WHAT ARE NFTs AND HOW DO THEY WORK
The Covid Pandemic has transformed many businesses to conduct their affairs through digital transactions. Quarantine encouraged people to interact, sell, and trade on the Internet through different online platforms. For some, this is a disadvantage. However, for others, this is an opportunity; especially for NFT.
While NFT began in 2014, it did not hit the mainstream radar until 2020. The Covid pandemic caused a paradigm shift that encouraged people to explore this technology. In Australia and worldwide, corporations like Open Sea and Nifty Gateway are increasing in popularity as central platforms for trading NFTs.
What Exactly is NFT?
“Non-Fungible Tokens” (‘NFT’) are digital files with a unique identity that is verified on a blockchain. An NFT is a non-replicable digital certificate of a digital asset.
NFTs are “non-fungible” because each is unique in theory. Simply put, “non-fungible” means that it is unique and cannot be replaced with something else. An NFT can represent one original artwork but can also represent one of a fixed number of copies in a limited series.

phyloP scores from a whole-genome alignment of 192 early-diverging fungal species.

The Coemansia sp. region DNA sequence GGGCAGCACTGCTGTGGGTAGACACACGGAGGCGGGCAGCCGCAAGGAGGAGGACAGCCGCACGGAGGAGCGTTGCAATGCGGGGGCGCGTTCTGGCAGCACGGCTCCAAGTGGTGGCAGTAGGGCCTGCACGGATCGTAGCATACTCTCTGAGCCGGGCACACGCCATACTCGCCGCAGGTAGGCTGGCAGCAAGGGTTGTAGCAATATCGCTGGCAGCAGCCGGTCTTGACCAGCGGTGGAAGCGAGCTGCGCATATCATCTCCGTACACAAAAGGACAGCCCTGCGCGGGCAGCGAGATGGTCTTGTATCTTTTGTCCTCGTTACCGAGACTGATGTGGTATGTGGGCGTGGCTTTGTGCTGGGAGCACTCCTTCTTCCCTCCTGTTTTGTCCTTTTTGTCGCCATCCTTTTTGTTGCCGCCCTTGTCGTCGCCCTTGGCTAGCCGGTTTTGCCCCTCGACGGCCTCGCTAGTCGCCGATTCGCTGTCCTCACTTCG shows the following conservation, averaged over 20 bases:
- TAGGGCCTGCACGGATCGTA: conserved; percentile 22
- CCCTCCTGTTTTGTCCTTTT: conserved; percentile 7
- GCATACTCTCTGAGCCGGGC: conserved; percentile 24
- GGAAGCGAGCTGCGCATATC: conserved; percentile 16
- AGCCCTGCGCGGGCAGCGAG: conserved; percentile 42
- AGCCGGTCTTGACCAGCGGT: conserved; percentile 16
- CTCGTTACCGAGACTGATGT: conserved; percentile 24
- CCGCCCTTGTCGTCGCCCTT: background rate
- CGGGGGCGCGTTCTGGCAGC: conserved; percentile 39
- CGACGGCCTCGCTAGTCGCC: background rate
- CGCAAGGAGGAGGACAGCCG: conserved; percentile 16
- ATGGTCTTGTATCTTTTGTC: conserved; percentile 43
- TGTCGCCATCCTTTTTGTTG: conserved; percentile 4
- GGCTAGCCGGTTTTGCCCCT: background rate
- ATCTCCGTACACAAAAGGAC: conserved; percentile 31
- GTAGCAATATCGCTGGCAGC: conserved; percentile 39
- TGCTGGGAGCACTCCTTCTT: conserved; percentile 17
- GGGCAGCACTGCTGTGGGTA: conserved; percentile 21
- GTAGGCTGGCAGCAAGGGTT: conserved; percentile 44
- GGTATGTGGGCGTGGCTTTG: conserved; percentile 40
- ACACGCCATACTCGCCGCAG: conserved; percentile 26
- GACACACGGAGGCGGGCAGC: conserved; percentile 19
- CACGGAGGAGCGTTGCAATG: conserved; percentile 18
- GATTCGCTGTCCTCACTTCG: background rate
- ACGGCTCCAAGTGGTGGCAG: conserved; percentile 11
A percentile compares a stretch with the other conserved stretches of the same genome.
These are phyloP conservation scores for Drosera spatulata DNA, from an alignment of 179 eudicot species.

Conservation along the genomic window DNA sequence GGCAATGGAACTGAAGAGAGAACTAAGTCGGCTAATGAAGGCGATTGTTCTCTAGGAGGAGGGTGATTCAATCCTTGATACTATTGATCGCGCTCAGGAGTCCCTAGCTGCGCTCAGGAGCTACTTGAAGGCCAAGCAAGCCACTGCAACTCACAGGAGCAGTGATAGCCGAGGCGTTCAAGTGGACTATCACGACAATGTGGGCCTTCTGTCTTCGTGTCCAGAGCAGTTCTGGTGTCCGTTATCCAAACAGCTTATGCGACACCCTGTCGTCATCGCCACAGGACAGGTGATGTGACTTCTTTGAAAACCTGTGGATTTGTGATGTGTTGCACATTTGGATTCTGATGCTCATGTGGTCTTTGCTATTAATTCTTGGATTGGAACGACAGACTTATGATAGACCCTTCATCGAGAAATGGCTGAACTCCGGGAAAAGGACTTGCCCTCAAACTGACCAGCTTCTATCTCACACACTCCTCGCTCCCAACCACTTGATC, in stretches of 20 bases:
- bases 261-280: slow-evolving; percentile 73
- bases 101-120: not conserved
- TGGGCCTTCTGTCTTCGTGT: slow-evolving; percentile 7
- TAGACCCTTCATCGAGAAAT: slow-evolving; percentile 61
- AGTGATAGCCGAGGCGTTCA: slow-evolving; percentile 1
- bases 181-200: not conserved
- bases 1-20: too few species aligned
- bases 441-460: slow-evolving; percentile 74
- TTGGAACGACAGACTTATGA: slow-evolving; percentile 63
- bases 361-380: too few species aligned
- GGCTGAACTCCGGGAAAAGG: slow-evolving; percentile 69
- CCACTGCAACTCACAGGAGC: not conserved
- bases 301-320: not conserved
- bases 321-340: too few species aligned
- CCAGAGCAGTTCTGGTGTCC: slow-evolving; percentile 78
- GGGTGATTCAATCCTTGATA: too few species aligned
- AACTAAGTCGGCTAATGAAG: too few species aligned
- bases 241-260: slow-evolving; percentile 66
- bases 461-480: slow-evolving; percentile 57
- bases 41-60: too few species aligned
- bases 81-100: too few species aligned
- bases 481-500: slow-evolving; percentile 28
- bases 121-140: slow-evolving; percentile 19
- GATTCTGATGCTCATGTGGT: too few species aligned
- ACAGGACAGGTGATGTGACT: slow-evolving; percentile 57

While its digital blueprint is similar to other cryptocurrencies, it is not “fungible.” Therefore, it possesses three imperative characteristics that make it non-fungible.
1. Provable identity. Identity is everything. Consequently, each NFT is unique. It has a corresponding identity which makes it distinctive. Its non-fungibility stems from the uniqueness of the identity of the asset itself.
2. Non-divisibility. NFTs are sold as a whole. Like painting and cars, NFTs are made to exist, function, and trade as a whole. A person cannot buy half an NFT and sell it at half the price as its whole counterpart. It only functions accordingly to its original intended purpose if it is complete.
3. Not interchangeable. Two of the same NFT will have different values. It has been made non-fungible through the rights concerning the asset it represents and the value is perceived by a buyer.